The period p varies from one edge of the grating to the other, about a mean period Pm defined as the ratio of the sum of the distances between barycentres of adjacent features to the total number of features of the entire grating, i.e. the set of all the juxtaposed sub-gratings. In particular, the period p is preferably at least n times greater than Pm and at least n times smaller than Pm, two sub-gratings of period greater than Pm being separated by at least one sub-grating of period less than Pm, two sub-gratings of period less than Pm being separated by at least one sub-grating of period greater than Pm, n being an integer equal to or greater than 2, especially equal to or greater than 3, or even equal to or greater than 4 and even equal to or greater than 5. This means that p departs from Pm at least 2n times, especially with a minimum difference y, so as to exceed the value Pm+y n times and drop below the value Pm−y n times, the value y depending on the wavelength that it is desired to deflect, but generally being at least 5% Pm and more generally at least 10% Pm.
The variation in p from one edge of the grating to the other may be even further accentuated. The fluctuation in p upon going from one edge of the grating to the other may also be determined and may follow, for example, a sinusoidal curve about the value Pm. However, preferably this fluctuation is independent. It may even be random. In the latter case, the curve representing the distribution of p around Pm is of the Gaussian curve type.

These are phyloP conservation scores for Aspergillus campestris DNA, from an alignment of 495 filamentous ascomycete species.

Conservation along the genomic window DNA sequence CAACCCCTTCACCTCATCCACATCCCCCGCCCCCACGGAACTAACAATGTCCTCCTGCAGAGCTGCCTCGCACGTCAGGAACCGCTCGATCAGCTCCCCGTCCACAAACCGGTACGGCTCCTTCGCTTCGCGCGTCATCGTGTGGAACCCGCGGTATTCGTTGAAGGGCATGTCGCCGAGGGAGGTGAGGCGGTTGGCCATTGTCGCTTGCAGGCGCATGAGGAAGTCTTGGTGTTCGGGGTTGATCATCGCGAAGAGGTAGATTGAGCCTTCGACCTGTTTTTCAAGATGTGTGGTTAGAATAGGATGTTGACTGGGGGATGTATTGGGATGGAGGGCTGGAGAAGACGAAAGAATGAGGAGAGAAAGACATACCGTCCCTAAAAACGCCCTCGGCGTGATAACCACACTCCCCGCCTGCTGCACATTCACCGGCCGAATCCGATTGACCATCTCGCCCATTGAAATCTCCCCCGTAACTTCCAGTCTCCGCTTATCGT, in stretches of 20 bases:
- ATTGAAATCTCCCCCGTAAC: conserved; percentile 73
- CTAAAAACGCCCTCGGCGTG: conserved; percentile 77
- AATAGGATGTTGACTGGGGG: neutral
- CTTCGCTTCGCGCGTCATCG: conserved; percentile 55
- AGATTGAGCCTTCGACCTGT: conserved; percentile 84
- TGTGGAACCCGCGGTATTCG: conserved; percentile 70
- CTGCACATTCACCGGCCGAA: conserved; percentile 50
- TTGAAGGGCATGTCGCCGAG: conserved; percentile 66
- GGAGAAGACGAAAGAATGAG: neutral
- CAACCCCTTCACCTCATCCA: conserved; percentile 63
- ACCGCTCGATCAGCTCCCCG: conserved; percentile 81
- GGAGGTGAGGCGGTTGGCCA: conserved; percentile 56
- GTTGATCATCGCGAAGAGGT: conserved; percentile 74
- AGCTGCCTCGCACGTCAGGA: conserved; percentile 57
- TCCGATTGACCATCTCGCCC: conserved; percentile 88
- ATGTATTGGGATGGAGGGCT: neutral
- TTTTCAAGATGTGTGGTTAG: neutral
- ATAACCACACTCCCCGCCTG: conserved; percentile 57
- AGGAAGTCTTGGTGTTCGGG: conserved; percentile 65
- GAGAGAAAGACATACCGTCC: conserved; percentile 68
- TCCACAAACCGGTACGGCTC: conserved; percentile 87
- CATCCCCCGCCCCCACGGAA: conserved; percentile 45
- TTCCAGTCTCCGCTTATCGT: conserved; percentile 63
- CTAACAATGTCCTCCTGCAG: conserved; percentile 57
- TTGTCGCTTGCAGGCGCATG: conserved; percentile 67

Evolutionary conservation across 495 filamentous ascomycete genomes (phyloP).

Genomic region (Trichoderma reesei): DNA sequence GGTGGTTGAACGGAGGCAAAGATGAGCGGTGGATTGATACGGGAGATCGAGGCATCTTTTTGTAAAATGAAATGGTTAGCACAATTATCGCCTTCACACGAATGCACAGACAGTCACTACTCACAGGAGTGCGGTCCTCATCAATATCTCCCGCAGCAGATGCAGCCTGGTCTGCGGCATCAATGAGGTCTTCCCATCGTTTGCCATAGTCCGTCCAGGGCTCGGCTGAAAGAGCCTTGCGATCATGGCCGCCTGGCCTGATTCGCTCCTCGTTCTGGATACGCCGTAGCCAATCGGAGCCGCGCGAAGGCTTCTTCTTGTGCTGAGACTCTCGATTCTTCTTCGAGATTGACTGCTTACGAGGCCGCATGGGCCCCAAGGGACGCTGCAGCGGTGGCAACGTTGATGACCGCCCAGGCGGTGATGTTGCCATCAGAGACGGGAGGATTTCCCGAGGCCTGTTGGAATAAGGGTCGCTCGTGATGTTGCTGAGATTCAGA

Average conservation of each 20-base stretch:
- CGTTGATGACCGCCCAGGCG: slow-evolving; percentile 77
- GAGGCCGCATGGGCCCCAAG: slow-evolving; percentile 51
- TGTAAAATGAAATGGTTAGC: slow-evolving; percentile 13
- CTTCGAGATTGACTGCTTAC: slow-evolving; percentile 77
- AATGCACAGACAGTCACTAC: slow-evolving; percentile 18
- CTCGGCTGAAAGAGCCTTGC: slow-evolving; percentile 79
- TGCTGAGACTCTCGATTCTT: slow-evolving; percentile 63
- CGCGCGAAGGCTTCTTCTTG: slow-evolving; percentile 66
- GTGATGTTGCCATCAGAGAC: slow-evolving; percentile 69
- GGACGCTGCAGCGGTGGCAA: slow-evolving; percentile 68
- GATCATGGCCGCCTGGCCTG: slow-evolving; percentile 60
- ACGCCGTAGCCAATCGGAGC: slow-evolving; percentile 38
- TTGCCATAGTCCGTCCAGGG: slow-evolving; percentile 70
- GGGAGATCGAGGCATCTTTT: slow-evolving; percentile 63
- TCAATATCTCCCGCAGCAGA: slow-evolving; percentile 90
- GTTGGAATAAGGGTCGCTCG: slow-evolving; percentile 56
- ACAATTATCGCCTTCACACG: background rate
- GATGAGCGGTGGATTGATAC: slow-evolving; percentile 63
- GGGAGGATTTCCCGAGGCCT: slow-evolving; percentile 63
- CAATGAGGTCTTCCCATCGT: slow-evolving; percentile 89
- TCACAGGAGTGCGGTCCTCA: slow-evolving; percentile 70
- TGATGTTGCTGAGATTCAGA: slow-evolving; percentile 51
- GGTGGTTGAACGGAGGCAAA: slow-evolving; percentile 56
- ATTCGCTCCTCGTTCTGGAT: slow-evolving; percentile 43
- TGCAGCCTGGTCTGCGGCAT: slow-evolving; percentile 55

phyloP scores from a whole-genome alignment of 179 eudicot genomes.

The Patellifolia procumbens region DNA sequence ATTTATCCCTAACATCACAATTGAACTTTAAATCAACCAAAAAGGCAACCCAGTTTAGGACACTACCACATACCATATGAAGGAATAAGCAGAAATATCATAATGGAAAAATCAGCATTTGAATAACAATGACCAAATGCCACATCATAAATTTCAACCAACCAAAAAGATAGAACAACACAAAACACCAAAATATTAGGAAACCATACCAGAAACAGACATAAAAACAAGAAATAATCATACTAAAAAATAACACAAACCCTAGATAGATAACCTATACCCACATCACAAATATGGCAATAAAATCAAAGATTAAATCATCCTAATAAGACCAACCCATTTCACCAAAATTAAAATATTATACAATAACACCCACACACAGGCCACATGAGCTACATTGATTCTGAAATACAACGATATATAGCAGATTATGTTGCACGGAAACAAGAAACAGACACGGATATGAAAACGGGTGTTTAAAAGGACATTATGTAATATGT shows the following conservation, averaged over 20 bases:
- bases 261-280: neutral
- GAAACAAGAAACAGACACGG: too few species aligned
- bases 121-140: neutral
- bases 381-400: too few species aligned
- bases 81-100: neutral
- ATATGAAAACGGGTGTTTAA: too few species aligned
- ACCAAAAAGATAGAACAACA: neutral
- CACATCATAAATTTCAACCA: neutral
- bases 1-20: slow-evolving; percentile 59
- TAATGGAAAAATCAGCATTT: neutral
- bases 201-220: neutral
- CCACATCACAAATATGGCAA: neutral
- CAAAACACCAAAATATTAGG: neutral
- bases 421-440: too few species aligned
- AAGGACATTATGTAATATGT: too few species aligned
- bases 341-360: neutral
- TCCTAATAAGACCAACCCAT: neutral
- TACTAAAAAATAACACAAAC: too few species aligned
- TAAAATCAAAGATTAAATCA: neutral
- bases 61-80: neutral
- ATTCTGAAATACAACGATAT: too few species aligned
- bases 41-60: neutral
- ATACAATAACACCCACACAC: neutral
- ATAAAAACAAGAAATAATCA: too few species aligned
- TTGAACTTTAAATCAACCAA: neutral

The period p varies around Pm, generally remaining within a range between Pm+x and Pm−x, the value x depending on the wavelength that it is desired to deflect. Generally, x is at most 50% Pm and more generally at most 20% Pm.
Each sub-grating comprises at least 20 identical successive features repeating with a period p, i.e. the distance between two successive features. Each sub-grating comprises in total more generally at least 100 identical successive features and even at least 500 identical successive features.
Each sub-grating generally has a height of between 0.1 mm and 12 mm and more generally between 3 and 10 mm. This height corresponds to the characteristic period of the sub-grating in question multiplied by the number of features contained in said sub-grating.
The grating according to the invention generally contains from 40 to 10 000 and more generally 100 to 5000 juxtaposed sub-gratings and the lines of features of which are parallel.